Contemporary analysis–design methods against faulting can significantly improve life-safety, but the problem of permanent deformation persists. This paper proposes a novel mitigation technique, addressing post-seismic serviceability. A “smart” barrier is employed to divert the fault rupture, introducing a minimum energy path. The “smart” barrier consists of two sheet-pile walls, connected with rows of sacrificial members. The latter are steel rings, whose performance is a function of geometry. The proposed system can be produced in the form of prefabricated panels, and its performance is largely insensitive to site conditions or workmanship. The barrier is compressed, absorbing tectonic deformation with minimum disturbance to the protected structure. The problem is analyzed employing the FE-method, using a thoroughly validated soil constitutive model with strain softening, confirming the efficiency of the mitigation concept. Further analyses demonstrate the use of sacrificial rings to protect continuous bridge decks, being installed between the deck and the bearings.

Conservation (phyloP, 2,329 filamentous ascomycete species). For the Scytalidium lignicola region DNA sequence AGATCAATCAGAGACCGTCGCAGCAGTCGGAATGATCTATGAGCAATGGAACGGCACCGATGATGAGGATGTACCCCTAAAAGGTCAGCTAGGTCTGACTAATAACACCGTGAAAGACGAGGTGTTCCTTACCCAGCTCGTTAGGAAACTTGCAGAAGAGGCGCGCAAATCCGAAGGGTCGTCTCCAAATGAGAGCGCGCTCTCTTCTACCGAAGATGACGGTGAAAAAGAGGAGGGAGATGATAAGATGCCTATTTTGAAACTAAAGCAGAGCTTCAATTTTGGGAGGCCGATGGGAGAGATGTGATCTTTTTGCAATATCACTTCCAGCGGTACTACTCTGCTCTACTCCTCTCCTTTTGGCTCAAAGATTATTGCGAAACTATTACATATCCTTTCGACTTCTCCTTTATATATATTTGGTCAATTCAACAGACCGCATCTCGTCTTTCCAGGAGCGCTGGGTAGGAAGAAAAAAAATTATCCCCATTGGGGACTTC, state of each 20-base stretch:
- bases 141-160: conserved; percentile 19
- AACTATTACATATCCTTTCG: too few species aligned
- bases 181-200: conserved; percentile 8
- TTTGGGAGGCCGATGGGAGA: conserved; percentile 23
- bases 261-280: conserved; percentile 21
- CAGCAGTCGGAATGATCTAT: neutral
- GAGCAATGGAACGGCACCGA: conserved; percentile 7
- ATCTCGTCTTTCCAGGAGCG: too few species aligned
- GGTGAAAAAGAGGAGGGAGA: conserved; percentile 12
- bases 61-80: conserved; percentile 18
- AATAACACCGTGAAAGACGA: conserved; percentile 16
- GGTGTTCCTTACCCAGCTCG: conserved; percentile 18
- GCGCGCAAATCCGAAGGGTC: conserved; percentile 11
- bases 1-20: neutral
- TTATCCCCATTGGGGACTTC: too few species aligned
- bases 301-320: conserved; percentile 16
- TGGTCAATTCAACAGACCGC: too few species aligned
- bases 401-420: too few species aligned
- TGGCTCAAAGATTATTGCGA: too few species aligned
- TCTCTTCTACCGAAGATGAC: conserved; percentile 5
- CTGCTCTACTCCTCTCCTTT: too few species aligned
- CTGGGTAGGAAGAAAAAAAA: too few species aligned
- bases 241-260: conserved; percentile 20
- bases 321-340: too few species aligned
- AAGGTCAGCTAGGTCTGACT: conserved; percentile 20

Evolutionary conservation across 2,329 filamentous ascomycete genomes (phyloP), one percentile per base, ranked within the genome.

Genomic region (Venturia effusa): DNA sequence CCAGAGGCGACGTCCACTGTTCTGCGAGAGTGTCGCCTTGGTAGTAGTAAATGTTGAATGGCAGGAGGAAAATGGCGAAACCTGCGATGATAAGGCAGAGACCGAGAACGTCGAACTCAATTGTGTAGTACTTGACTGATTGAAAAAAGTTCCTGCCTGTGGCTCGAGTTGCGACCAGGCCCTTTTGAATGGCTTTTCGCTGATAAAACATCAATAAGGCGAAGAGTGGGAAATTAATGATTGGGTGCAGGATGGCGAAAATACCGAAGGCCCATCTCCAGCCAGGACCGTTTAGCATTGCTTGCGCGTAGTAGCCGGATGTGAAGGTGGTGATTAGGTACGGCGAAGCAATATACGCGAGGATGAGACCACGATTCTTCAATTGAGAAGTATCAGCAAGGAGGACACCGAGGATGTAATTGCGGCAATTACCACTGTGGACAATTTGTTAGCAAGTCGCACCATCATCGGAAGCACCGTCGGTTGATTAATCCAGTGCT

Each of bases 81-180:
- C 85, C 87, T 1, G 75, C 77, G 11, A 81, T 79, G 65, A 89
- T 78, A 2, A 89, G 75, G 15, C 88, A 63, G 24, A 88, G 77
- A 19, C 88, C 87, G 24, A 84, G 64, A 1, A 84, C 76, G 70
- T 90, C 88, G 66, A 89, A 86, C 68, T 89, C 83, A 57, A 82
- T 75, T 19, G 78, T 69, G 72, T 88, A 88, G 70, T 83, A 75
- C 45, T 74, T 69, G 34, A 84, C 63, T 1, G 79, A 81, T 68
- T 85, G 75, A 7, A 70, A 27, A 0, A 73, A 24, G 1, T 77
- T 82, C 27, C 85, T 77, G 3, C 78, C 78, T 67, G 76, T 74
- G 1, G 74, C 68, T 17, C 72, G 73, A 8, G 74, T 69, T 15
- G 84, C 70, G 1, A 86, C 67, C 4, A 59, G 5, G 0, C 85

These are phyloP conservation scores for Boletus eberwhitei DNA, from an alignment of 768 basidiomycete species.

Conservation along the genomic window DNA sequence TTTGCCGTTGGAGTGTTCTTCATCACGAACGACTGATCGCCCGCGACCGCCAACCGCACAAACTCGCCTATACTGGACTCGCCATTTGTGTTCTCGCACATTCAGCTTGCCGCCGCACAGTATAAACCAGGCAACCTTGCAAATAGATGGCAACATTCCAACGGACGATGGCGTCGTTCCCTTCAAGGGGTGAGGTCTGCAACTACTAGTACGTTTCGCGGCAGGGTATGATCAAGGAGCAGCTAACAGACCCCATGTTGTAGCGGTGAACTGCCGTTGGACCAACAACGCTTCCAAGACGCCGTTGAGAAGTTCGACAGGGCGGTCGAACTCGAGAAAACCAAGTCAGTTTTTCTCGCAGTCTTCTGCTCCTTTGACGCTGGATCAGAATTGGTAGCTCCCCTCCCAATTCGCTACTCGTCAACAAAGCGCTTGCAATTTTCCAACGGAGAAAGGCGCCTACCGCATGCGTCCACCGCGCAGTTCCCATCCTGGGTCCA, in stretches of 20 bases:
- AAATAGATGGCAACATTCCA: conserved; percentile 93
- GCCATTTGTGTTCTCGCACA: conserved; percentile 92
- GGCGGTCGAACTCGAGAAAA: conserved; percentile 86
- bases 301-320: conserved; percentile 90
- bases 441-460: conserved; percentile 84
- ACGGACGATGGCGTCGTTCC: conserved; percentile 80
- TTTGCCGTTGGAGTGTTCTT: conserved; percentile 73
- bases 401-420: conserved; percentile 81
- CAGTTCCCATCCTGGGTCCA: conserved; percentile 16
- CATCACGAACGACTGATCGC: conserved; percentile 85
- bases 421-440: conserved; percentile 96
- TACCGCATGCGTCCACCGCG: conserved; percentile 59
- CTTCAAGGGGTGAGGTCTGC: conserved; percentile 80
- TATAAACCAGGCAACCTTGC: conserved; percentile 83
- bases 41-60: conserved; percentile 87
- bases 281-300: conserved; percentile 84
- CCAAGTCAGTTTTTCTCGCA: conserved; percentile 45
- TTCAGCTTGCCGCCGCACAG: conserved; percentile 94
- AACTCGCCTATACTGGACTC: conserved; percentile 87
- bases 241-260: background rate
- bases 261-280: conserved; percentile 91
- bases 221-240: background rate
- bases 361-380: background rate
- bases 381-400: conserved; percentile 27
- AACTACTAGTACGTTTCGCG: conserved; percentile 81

Recent major earthquakes, such as Kocaeli and Düzce (Turkey, 1999), Chi-Chi (Taiwan, 1999), Wenchuan (China, 2008), Kaikoura (New Zealand, 2016) and Kumamoto (Japan, 2016) have shown that faulting-induced ground deformation can cause substantial damage to critical infrastructure (e.g., [34,35,33,15,27,20,28]). One such example is shown in Fig. 1, referring to the failure of the Shih Kang dam in Taiwan, due to 9 m of upthrust by the notorious Chelungpu fault during the 1999 Chi-Chi earthquake. However, several examples of satisfactory performance of a variety of structures have also been observed in past earthquakes (e.g., [11,4,5,16]). Motivated by the need to develop design methods for faulting–hazard mitigation, the interaction of fault ruptures with foundation–structure systems was explored during the QUAKER project. Combining field studies [4,5], centrifuge model tests conducted at the University of Dundee , and numerical analyses , a thoroughly validated analysis and design methodology has been developed. The foundation system was shown to play a crucial role, with continuous and rigid foundations being advantageous. The concurrent design methods have been applied to a variety of projects, including buildings, bridges, and tunnels (e.g., [1,3,2,9]). The methods developed so far can significantly improve life-safety, but the problem of permanent deformation (rigid-body rotation) has not been resolved. While the structure may survive, it must subsequently be demolished, imposing severe socio-economic consequences.